transgender persons; hypercalcemia; foreign-body granuloma; body contouring; dermal fillers/administration & dosage; dermal fillers/adverse effects; cosmetic techniques; subcutaneous injections
Endocrinology, Diabetes, and Metabolism | Nephrology | Radiology
Vitamin D derangements are a rare but important cause of hypercalcemia. Granulomatous disease is a primary cause of vitamin D derangements and is frequently associated with sarcoidosis, tuberculosis, and in the present case, foreign body granulomatosis. Liquid or injectable silicone is used as a filler for cosmetic body contouring. Transgender patients may seek silicone injections as part of gender affirmation surgeries. Granuloma formation is a rare but well-described complication of injectable silicone.
A 40-year-old, assigned male at birth (AMAB) transgender female patient, with a history of HIV and chronic kidney disease (CKD) stage 3b, was admitted to the emergency department for evaluation of hypercalcemia. One year prior, the hypercalcemia was attributed to CKD secondary to HIV or HIV medications. The patient presented after two weeks of polyuria and polydipsia. Her vital signs were stable, and the physical exam, EKG, and chest x-ray were unremarkable. Labs were notable for calcium (14.1 mg/dL, assay normal range 8.5-10.5 mg/dL) and acute-on-chronic kidney disease. Follow-up labs were consistent with a vitamin D aberration causing hypercalcemia, raising suspicion for granulomatous disease. CT chest/abdomen/pelvis without contrast demonstrated diffuse skin thickening of the bilateral breasts and buttocks with associated ill-defined soft tissue density and scattered punctate calcifications. No hilar adenopathy or lung abnormalities were observed, decreasing the suspicion of sarcoidosis or an infectious etiology. The patient disclosed having received free silicone injections to which the hypercalcemia was attributed. After single doses of calcitonin (100U SC/IM) and zoledronic acid (4 mg IV), her hypercalcemia resolved. Kidney function gradually returned to baseline with IV fluids.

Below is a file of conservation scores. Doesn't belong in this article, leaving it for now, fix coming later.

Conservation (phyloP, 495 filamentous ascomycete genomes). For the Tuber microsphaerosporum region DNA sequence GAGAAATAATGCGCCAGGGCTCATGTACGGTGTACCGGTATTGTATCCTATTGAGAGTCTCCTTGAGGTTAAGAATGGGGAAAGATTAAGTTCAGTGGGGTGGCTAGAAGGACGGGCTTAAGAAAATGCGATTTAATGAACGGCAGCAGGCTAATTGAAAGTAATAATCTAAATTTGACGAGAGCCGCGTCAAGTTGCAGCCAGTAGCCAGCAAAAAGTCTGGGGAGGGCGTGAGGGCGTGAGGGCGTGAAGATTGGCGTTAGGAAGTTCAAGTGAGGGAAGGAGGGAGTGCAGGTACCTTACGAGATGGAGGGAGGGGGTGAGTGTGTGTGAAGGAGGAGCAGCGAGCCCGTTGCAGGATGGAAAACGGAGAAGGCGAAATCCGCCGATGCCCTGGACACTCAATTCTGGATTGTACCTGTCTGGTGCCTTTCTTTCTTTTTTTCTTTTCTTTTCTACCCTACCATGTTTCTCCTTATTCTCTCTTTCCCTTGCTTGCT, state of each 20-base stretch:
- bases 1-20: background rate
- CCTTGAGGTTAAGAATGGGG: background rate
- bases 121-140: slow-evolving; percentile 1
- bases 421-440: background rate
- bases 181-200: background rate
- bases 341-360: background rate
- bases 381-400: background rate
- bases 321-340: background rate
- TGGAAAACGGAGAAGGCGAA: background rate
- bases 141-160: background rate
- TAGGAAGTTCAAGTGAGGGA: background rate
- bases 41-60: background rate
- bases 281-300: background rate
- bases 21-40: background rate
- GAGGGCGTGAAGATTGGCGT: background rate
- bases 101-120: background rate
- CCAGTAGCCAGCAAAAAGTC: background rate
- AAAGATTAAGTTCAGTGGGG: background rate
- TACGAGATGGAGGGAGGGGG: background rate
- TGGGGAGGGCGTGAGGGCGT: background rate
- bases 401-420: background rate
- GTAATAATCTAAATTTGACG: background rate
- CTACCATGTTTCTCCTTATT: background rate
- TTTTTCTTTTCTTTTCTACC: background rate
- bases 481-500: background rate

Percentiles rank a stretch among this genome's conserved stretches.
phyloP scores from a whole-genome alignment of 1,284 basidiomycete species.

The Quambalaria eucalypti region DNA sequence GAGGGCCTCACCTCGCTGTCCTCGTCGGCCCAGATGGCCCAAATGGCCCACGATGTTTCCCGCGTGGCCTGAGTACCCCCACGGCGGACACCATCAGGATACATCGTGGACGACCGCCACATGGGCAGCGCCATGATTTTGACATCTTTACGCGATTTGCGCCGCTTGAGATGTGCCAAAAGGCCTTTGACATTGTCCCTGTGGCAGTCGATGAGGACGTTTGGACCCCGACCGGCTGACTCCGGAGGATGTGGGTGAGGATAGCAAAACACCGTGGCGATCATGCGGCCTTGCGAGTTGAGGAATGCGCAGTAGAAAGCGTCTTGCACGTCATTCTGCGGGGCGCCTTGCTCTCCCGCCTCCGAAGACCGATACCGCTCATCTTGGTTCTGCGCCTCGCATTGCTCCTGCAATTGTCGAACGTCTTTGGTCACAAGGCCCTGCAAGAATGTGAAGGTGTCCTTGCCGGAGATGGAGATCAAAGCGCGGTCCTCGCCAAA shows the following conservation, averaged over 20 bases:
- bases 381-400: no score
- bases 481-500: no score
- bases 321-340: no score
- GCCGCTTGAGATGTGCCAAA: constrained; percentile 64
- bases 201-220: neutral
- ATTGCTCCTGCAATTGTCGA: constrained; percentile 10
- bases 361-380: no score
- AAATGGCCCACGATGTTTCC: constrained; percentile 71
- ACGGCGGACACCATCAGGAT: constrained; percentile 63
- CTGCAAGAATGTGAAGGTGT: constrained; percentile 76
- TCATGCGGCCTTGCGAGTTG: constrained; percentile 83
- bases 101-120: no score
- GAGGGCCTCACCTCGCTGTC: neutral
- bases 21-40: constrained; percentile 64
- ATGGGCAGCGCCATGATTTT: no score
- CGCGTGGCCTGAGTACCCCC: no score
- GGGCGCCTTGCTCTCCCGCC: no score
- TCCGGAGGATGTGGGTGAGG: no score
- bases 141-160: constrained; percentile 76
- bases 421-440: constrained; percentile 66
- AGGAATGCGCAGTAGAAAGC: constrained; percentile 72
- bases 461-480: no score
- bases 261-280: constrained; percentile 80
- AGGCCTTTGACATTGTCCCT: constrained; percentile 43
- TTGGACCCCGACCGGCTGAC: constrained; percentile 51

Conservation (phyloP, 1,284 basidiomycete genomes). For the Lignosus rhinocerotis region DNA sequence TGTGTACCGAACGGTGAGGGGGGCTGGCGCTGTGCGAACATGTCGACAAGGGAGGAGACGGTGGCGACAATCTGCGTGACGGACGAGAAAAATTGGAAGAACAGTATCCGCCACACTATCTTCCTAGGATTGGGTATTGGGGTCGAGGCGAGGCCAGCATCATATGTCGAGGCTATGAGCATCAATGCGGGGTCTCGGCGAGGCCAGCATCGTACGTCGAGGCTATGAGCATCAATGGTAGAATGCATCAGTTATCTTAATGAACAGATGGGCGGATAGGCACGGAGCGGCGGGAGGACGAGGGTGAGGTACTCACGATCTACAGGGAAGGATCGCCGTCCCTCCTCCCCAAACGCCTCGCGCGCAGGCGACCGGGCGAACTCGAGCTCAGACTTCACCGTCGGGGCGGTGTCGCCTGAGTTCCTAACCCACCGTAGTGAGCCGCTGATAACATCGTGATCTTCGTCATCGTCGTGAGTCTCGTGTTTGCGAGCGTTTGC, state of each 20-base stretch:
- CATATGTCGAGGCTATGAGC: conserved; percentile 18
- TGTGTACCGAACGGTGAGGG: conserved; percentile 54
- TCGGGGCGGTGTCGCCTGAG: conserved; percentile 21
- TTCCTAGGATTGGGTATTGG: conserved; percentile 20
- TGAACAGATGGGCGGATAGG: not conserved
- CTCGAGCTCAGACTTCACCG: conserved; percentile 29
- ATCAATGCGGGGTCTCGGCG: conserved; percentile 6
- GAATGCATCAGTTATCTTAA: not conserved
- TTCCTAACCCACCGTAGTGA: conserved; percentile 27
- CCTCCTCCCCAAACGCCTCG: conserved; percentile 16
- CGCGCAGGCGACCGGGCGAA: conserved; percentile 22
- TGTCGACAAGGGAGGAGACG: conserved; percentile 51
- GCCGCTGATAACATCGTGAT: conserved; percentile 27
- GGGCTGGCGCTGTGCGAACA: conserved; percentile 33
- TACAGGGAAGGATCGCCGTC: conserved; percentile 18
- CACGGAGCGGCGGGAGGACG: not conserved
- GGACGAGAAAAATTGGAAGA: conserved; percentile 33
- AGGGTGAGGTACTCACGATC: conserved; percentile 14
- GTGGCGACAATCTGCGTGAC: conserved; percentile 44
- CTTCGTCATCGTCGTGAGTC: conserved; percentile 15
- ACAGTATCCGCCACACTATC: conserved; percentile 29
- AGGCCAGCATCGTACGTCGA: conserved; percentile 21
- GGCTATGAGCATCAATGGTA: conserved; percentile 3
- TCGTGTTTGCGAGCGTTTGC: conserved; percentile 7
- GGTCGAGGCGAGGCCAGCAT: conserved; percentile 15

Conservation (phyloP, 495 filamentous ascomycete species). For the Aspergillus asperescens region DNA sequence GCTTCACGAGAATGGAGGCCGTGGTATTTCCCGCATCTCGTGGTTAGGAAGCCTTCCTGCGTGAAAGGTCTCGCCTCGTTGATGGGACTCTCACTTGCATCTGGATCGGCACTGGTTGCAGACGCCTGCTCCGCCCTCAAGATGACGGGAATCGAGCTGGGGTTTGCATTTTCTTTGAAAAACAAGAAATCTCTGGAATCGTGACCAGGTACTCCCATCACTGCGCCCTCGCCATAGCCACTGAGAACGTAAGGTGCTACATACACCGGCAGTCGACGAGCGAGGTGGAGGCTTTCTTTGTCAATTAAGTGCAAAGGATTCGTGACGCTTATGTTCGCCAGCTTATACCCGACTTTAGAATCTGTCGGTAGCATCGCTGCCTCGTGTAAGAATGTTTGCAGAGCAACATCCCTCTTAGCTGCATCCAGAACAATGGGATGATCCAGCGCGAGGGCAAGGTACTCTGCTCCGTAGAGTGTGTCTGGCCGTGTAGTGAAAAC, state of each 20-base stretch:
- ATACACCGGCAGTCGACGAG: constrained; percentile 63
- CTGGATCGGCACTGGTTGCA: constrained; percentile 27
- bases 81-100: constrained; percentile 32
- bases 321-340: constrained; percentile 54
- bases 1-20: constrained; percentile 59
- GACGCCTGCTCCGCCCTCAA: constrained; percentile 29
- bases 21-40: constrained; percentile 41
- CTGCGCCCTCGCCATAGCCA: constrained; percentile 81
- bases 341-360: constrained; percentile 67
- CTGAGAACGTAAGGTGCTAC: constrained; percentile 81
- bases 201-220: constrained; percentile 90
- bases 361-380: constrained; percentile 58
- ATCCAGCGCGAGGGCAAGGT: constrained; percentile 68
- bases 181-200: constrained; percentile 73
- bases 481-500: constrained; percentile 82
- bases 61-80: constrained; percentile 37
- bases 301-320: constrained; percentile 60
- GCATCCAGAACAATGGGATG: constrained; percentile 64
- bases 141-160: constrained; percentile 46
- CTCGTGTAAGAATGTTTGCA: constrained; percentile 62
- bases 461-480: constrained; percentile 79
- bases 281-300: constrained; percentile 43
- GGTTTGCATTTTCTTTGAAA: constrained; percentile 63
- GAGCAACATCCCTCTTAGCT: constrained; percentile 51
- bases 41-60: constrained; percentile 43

This case illustrates the importance of readily recognizing the imaging characteristics of free silicone granulomatosis, which showed subcutaneous fat infiltrated with soft tissue nodules and calcifications. The distribution of findings in the bilateral breast and buttocks and history of free silicone injections were most useful in arriving at a diagnosis and treatment plan.
Pando, Brian L.; Goldsmith, Benjamin; Webb, Adam Lane; Kinger, Komal; and Helmly, Brian
"Free Silicone-Induced Granulomatosis and Hypercalcemia in a Transgender Female,"
HCA Healthcare Journal of Medicine: Vol. 3:
3, Article 14.
Available at: https://scholarlycommons.hcahealthcare.com/hcahealthcarejournal/vol3/iss3/14